Facing the conflicts and complicities between capitalist modernisation and Islamisation : a study of women’s subjectivities and emancipatory struggles in Iran

Taghavi, N 2018, Facing the conflicts and complicities between capitalist modernisation and Islamisation : a study of women’s subjectivities and emancipatory struggles in Iran , PhD thesis, University of Salford.

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Abstract

This thesis is concerned with understanding women’s emancipatory struggles and efforts to challenge their secondary status in Iran, but with reference to other Muslim societies in the Middle East. To explore the possibility of women’s emancipation in Iran, the thesis focuses on, firstly, the position of women in relation to the forces of capitalist modernisation and Islamisation; secondly and more importantly, on women’s main convictions and inner-conflicts, and how these are shaped by those forces. The thesis thus seeks to grasp the structure and dynamics of women’s subjective field and to identify distinct subjective patterns which would constitute different responses to their situation.

The thesis is divided into two parts: first, a literature review throws light on different crucial aspects of women’s lives and possibilities for transformation in Iran and other Muslim societies in relation to the forces of capitalist modernisation and Islamisation. While showing the richness and growing sophistications of an expanding field of study, the literature review also pointed out to a few significant lacunae or gaps in current research. Two such gaps stand out and are of the greatest relevance for this thesis, namely, the fact that the issues of women’s emancipation and subjectivities are missing in most studies of Muslim women, as these studies tend to overwhelmingly focus on women’s (often imposed rather than self-attributed) identities and on the anti-Western or anti-Islamic aspects thereof.

The second part of this thesis, a field study, seeks to fill in some of those gaps, particularly those concerning women’s subjectivities and struggles for emancipation. In-depth semi-structured open-ended interviews with twenty-two Iranian women in Tehran from different social classes and backgrounds were conducted. The interviews, based on an interview guide designed so as to capture crucial aspects of women’s subjective dispositions and strivings for emancipation, immediately brought out the critical importance of the opposition, missing in most studies, between capitalism and emancipation, and enabled the development of a two-dimensional framework based on two central oppositions: capitalism vs. emancipation on the horizontal axis or dimension, and modernity vs. tradition on the vertical one.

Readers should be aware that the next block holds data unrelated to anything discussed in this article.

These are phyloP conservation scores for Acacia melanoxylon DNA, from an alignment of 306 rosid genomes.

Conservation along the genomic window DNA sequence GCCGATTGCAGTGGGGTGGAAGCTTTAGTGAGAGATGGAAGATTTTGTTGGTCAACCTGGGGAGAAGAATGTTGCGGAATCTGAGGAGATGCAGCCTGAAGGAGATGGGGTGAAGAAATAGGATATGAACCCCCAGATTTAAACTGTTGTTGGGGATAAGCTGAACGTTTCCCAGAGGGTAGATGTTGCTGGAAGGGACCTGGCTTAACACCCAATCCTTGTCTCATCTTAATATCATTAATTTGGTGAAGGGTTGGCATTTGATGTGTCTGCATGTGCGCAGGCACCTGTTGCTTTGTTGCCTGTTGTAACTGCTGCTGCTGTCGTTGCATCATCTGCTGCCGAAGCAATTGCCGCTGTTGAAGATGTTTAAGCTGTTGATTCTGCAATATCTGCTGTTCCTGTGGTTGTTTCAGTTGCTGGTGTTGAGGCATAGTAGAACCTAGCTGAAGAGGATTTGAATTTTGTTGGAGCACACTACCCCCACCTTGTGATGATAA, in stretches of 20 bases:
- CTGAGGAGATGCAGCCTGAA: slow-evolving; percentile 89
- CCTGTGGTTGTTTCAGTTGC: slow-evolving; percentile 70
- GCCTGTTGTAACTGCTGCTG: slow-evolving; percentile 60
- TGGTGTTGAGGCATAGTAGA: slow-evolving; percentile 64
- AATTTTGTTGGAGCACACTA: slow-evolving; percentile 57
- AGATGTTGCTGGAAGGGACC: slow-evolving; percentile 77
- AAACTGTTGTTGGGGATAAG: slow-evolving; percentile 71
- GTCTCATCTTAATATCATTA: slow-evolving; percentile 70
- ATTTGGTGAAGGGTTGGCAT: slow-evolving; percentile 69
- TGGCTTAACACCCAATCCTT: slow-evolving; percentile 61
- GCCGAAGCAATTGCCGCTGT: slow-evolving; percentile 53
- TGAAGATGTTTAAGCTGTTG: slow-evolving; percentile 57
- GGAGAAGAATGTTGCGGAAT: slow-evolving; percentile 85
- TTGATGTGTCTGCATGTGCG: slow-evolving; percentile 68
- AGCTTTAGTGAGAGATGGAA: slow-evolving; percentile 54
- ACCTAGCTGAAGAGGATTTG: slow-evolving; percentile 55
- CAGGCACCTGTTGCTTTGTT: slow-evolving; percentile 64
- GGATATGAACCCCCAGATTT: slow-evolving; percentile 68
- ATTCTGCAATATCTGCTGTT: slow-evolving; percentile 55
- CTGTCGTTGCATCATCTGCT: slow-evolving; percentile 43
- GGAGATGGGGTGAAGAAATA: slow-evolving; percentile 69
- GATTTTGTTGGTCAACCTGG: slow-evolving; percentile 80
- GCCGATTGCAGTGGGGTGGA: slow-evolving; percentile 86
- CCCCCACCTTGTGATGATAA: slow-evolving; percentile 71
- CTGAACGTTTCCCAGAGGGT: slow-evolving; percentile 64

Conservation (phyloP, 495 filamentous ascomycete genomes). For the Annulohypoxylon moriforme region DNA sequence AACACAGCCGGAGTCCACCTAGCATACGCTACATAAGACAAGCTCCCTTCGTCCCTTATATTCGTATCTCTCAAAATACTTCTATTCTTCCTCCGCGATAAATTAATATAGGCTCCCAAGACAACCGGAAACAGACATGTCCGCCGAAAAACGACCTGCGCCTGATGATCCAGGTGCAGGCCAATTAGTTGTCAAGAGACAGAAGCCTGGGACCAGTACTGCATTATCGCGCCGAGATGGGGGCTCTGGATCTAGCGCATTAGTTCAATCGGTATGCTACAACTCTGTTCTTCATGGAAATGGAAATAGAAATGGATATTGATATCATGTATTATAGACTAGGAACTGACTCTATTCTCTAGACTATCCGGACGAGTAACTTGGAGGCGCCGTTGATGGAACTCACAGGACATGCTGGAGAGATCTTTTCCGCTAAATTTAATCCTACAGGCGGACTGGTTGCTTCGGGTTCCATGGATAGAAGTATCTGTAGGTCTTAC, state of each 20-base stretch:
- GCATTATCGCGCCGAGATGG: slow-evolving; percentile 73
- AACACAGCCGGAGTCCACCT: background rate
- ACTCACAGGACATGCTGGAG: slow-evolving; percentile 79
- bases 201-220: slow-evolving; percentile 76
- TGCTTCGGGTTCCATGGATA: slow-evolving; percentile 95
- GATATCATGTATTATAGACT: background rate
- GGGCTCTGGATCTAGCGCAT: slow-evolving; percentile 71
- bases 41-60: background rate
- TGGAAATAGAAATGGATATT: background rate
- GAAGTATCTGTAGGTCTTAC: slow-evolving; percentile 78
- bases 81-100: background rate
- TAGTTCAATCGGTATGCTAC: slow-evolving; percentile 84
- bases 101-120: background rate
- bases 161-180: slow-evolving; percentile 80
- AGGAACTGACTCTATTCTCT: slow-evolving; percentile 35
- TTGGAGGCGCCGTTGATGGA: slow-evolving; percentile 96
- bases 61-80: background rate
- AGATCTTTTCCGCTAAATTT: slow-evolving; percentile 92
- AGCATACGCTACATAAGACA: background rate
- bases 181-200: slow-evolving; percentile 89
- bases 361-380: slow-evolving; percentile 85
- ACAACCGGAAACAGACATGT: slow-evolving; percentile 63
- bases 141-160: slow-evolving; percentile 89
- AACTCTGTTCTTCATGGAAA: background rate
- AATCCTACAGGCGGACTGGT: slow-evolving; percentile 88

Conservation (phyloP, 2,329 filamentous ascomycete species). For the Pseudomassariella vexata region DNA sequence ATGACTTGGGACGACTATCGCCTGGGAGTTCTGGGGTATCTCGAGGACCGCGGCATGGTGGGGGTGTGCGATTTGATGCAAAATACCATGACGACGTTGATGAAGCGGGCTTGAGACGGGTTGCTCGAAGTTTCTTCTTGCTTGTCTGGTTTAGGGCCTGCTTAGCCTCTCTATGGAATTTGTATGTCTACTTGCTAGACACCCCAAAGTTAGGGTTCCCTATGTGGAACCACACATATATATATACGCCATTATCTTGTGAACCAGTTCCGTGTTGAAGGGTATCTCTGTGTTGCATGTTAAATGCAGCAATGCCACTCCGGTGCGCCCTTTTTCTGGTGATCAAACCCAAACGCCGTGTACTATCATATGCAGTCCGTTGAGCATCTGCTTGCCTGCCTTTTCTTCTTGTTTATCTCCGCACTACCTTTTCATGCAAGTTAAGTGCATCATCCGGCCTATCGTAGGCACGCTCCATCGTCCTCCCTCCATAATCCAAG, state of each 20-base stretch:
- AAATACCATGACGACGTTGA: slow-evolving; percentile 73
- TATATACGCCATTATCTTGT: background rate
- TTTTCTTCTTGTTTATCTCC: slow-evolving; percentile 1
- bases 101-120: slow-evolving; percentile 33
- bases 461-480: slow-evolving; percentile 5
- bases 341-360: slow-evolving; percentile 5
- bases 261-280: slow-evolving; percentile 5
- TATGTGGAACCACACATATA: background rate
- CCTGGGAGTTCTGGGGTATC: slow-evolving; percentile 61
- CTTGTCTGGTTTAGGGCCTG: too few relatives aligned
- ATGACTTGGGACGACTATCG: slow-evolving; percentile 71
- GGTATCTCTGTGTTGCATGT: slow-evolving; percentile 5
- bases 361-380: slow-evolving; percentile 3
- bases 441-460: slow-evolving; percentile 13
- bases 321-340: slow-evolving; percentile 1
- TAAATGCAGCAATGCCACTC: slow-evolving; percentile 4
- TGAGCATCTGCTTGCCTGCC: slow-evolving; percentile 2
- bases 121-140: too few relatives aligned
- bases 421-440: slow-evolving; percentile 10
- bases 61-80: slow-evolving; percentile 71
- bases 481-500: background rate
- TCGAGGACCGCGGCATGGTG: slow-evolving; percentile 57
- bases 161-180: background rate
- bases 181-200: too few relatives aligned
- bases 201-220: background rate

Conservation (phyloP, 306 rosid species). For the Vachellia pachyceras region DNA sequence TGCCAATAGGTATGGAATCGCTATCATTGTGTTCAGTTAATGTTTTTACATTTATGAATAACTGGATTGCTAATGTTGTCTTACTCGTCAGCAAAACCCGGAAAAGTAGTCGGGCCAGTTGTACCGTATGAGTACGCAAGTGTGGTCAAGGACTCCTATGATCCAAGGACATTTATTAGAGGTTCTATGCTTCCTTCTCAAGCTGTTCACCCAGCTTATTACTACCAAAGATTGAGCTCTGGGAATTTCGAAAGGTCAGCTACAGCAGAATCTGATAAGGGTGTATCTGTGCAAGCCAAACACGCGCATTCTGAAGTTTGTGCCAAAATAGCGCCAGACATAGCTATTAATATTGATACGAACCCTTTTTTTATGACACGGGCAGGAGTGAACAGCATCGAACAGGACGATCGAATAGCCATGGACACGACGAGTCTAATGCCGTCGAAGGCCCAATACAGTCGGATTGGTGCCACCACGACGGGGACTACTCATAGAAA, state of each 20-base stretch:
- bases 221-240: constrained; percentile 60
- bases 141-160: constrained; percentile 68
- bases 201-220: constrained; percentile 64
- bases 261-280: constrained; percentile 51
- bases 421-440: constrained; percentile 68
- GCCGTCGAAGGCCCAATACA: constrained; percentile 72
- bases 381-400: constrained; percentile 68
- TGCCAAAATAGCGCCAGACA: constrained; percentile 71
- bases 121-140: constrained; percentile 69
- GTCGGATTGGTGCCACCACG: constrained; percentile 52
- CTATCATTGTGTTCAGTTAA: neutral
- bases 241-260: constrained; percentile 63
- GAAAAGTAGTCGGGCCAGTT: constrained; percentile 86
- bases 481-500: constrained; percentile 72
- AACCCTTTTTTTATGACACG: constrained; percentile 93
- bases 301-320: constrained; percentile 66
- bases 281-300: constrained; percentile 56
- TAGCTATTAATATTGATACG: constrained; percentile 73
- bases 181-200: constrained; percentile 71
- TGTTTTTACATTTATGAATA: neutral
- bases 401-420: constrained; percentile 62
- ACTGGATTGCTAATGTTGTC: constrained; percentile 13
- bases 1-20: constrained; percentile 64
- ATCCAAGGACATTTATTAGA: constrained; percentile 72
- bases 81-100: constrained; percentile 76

A more in-depth analysis of the interviews through the lens of the new framework allowed the identification of four main subjectivities carried by women and explain their emergence in terms of interaction effects between the four subjective determinations defining the framework (capitalism, modernity, emancipation and tradition): Islamist subjectivity, a statist form of religion in strong opposition to emancipatory feminism, the subjectivity of desire for the West, a fascination for individualism and a Western lifestyle and a denial of tradition, traditionalist subjectivities, a strong tendency to preserve all forms of traditions particularly religion and nationalism, and emancipatory subjectivity, although the latter only appears in this study in the form of modern emancipatory aspects and elements (with equality at their core) rather than a full-fledged ‘emancipatory subjectivity’.

Thanks to this form of analysis we have come to understand that women’s movements in Iran are more oriented towards ‘tackling Islamisation’ than ‘seeking equality’ or ‘challenging patriarchy’. It is on this basis that the thesis draws two of its main conclusions: firstly, that the opposition between capitalism and emancipation should be not only taken into account, but a major basis for any future studies on Muslim women; and, secondly, that the struggle against Islamisation cannot be separated from the struggles against social inequality and patriarchy.

Item Type: Thesis (PhD)
Schools: Schools > School of Health and Society
Depositing User: N Taghavi
Date Deposited: 22 May 2018 10:53
Last Modified: 22 May 2018 10:53
URI: http://usir.salford.ac.uk/id/eprint/46387

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